Davis Faculty Association

Natural Reserve System – request for DFA help

by Ian Kennedy

UCOP, the Office of the President, does not always arouse great sympathy with the faculty. For many of us, they have exhibited an absolutely tone-deaf political ear and they have not served the interests of the University well in some cases. However, there are functions within UCOP that are extremely valuable to the University as a whole — functions that many of us may be unaware of. In particular, I refer to the management of the Natural Reserve System (http://nrs.ucop.edu/). The Reserve System is a jewel in the crown of the UC system but is in jeopardy due to a re-organization plan produced by a management consultant. The plan ignores academic priorities in lieu of cost savings. For further information read below or go to our web site at http://ucdfa.org/

If you have any influence at any level within the University, we would appreciate your help in bringing this issue to the attention of the Administration, both locally and system-wide. DFA will do its best to highlight this problem.

The following description of the Natural Reserve System and its value was written by Susan Harrison of the Environmental Science and Planning Department.

(1) The UCNRS  is a system that serves all of the general purpose campuses, transcends campus boundaries, and fulfills all three of the core functions of the UC mission (research, education and outreach). The UCNRS is the largest system of University-operated natural reserves and field stations in the world, with 36 sites that provide protected examples of California’s extraordinary diversity of natural environments. The 36 reserves function as a coordinated system that the National Science Foundation has described as a “resource of national significance.” The reserves annually serve thousands of UC researchers and instructors, and support millions of dollars in funded research. In many remote parts of the state, the outreach programs of the UCNRS reserves are the sole public face of the University. Thanks to its leadership structure, the UCNRS functions as a truly Universitywide system, in which any researcher or instructor has access to the system’s resources regardless of home campus, and considerable intercampus cooperation takes place.

(2) Unlike many other UCOP units being considered for reorganization, the UCNRS was created by an act of the Regents and placed in the President’s office. There would be severe diseconomies of scale in decentralizing the considerable legal, real estate, planning, and logistical expertise needed to run a system of 36 remote field stations. When the Regents created the UCNRS in 1965, they placed its leadership in the Office of the President, under the guidance of an advisory committee representing the eight general campuses. The current Universitywide staff includes 7 people: Director Alex Glazer (a National Academy of Sciences member), an Associate Director, a Planning Coordinator, an MSO, and three IT and communications staff. They provide expert legal, planning, real estate acquisition, and budgetary assistance to the campuses managing the reserves. They  also provide key shared informatics tools, such as the Reserve Application Management System, the bibliographic database, the research metadatabase, and the publications program. Most importantly, the Universitywide office and its intercampus advisory committee keep the entire program consistent with its mission through implementing shared policies on key issues (e.g. how to establish new reserves, how to determine what kinds of manipulative research to allow, etc.). For those of us who run the reserves at each campus, loss of access to the wide range of Universitywide services and guidance would be devastating.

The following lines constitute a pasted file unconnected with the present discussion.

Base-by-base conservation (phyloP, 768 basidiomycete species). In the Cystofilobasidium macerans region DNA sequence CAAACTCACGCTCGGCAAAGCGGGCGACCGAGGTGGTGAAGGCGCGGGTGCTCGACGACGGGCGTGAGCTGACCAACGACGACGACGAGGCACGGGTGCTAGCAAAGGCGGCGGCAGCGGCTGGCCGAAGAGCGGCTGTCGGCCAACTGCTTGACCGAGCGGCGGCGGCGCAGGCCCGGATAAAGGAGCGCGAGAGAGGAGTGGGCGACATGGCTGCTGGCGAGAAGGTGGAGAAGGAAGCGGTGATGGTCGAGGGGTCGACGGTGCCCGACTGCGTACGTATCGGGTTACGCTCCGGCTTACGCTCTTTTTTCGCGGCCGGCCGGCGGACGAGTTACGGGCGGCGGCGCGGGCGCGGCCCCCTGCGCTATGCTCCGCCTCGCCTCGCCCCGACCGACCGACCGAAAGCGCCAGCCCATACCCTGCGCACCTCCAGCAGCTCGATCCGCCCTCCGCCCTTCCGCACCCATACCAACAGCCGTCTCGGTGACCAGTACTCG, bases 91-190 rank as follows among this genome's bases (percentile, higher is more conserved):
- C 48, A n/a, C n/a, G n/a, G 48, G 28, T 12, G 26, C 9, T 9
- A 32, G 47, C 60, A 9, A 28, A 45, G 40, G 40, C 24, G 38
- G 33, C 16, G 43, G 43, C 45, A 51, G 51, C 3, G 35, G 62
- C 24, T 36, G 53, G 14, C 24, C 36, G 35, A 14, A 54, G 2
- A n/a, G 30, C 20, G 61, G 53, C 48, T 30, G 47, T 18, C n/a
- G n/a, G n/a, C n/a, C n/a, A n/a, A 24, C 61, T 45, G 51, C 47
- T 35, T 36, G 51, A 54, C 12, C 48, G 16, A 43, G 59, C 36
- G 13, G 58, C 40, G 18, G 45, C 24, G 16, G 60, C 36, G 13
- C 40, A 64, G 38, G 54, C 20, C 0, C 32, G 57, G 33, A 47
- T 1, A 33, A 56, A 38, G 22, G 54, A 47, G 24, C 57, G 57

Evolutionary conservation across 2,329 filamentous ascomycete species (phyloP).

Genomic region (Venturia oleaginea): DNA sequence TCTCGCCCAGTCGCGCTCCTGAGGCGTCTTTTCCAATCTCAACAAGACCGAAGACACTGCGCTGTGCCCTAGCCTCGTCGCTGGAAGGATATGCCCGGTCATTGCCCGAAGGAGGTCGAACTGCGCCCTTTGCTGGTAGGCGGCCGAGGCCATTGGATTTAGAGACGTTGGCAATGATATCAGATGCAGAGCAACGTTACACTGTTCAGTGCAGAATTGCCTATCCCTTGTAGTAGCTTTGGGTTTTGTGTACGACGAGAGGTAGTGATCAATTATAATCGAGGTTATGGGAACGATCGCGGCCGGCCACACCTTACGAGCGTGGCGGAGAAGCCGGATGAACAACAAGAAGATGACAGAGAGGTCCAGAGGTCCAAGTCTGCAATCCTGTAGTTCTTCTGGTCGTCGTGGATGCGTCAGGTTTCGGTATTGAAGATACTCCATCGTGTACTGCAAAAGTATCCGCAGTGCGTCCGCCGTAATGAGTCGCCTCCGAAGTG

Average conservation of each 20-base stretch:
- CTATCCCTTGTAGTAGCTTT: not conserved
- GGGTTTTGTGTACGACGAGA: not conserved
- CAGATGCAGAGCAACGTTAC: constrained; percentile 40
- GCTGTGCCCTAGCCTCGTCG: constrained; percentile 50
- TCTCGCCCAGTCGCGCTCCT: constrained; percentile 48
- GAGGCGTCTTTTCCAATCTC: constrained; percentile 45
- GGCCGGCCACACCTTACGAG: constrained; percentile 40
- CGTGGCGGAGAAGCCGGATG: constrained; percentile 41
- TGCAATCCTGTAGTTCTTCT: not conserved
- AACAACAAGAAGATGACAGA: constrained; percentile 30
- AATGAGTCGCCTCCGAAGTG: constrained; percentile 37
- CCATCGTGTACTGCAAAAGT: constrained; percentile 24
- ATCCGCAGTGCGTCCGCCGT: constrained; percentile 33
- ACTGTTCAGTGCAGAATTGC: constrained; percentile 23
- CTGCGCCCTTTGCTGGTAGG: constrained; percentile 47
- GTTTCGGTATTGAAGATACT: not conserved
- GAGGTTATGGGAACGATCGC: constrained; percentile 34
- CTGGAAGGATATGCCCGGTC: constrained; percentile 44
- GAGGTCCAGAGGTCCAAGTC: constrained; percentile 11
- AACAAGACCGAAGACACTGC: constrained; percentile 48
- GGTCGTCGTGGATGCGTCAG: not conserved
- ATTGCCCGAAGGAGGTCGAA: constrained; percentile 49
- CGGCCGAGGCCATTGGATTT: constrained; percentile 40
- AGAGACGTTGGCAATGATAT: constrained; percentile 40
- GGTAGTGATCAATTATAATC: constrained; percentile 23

(3) The UCNRS has a special statutory role as a trustee of public lands, giving the UC a complex set of responsibilities that have been fulfilled through expertise at the Universitywide level. The UCNRS provides cooperative science-based management to about 3 million acres of protected non-UC-owned lands through its myriad agreements with state and federal agencies and NGOs such as The Nature Conservancy.  The UCNRS has the extraordinary position of being a “trustee agency” of the State of Californiaunder the California Environmental Quality Act (one of only four such agencies), meaning that it is a steward of public lands for conservation.  In recognition of this public service function, Proposition 84 in 2006 provided $24 million in matching funds to the UCNRS for land and facility improvements. The Universitywide staff have devoted much of their work for the past 1.5 years to the legal and contractual challenges of getting Prop. 84 funds to the campuses for projects.  It is not clear how many of the UCNRS’ obligations to external stakeholders could even be fulfilled without the hard work and expertise of its Universitywide office.

Finally, while we realize the issues involved in UCOP reorganization are very complex, the UCNRS advisory committee is alarmed that major structural changes in UC governance with potentially far-reaching academic repercussions are seemingly taking place without the normal processes of consultation and peer review.  Any such review, we believe, would unequivocally show the Universitywide office of the UCNRS to be at the height of its effectiveness in delivering a program of UC-wide scope and importance.

This entry was posted on Thursday, May 29th, 2008 at 7:03 pm and is filed under Uncategorized. You can follow any responses to this entry through the RSS 2.0 feed. You can leave a response, or trackback from your own site.

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